The difference in direction should be negligible if we put the large woofer and the small woofer in the same location (in the near field, the curvature of the wave front would be slightly different: a large woofer is more like a piston, a small woofer is more like a point source).

So what else is there (apart from looks and psychoacoustics etc) that would lead to a clearly different perception?

Perhaps I'm more thinking of the interaction of the port, for which there can be different tunings for a bookshelf vs. large speaker. A port and its associated impact on phase could also affect the soundwave, even with the same SPL at a particular frequency (that's probably near the port tune frequency). I'm more familiar with this effect and on subwoofers; the guy on avsforum measured this effect for two subs (Rythmik FV15HP vs. Behringer B1200D, see the middle of his first post). Same 88 dB SPL but the mid-bass sub has higher tactile response (sound intensity).

For the case of near-field, a small speaker and big speaker would have differences, but as you say, it should be negligible in the far field (is this true also for lower bass freqs?). Any other differences can be due to things like different dispersion profiles, SBIR behavior, and such.
 

DJNX

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Why don't try out a big 3-way bookshelf, like the KEF R3? Having that woofer free for the 80-400 Hz range, does make a difference, specially for content as dynamic as movie soundtracks.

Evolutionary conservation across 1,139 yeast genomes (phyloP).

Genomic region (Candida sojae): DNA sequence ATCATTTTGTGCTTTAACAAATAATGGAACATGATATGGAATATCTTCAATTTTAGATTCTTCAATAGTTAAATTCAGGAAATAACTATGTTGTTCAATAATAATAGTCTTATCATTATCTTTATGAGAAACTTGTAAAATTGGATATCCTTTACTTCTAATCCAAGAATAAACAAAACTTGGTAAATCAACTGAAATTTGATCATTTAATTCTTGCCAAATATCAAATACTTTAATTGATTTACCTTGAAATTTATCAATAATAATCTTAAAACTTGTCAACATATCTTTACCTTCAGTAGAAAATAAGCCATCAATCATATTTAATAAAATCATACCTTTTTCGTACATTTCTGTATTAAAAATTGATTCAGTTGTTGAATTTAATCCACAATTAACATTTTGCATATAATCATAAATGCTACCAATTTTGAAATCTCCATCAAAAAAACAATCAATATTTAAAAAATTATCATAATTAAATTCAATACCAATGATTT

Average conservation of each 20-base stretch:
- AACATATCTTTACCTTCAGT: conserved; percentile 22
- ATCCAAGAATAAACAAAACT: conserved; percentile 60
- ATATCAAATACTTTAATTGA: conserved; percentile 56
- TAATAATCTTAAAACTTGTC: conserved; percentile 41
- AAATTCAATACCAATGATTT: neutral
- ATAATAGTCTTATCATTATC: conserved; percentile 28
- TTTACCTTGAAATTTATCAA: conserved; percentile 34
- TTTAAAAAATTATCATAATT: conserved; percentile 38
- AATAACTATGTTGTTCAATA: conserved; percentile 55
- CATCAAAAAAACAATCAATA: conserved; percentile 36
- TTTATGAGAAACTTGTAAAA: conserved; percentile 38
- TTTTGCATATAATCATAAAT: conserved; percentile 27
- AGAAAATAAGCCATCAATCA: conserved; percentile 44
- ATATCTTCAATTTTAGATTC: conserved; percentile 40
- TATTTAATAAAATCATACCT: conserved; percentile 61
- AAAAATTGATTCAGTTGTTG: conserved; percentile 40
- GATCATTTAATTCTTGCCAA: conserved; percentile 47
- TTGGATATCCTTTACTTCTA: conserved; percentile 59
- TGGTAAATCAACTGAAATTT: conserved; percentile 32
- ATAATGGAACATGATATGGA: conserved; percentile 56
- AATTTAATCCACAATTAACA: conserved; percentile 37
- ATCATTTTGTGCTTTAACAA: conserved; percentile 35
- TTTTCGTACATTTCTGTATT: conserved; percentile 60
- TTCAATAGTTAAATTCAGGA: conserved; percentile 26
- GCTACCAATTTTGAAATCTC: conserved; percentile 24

Although, if you were feeling the sound that much, it means you were listening really loud, so a tower will most certainly still edge a big one like the R3.

Do you have any idea how loud it was? And most importantly: do you know if you'll be able to listen that loud in your room?
If the room is not big enough, your ears will start asking for help way before the towers can get loud enough to reproduce that "feel".
 
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djwo013

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Do you have any idea how loud it was? And most importantly: do you know if you'll be able to listen that loud in your room?
If the room is not big enough, your ears will start asking for help way before the towers can get loud enough to reproduce that "feel".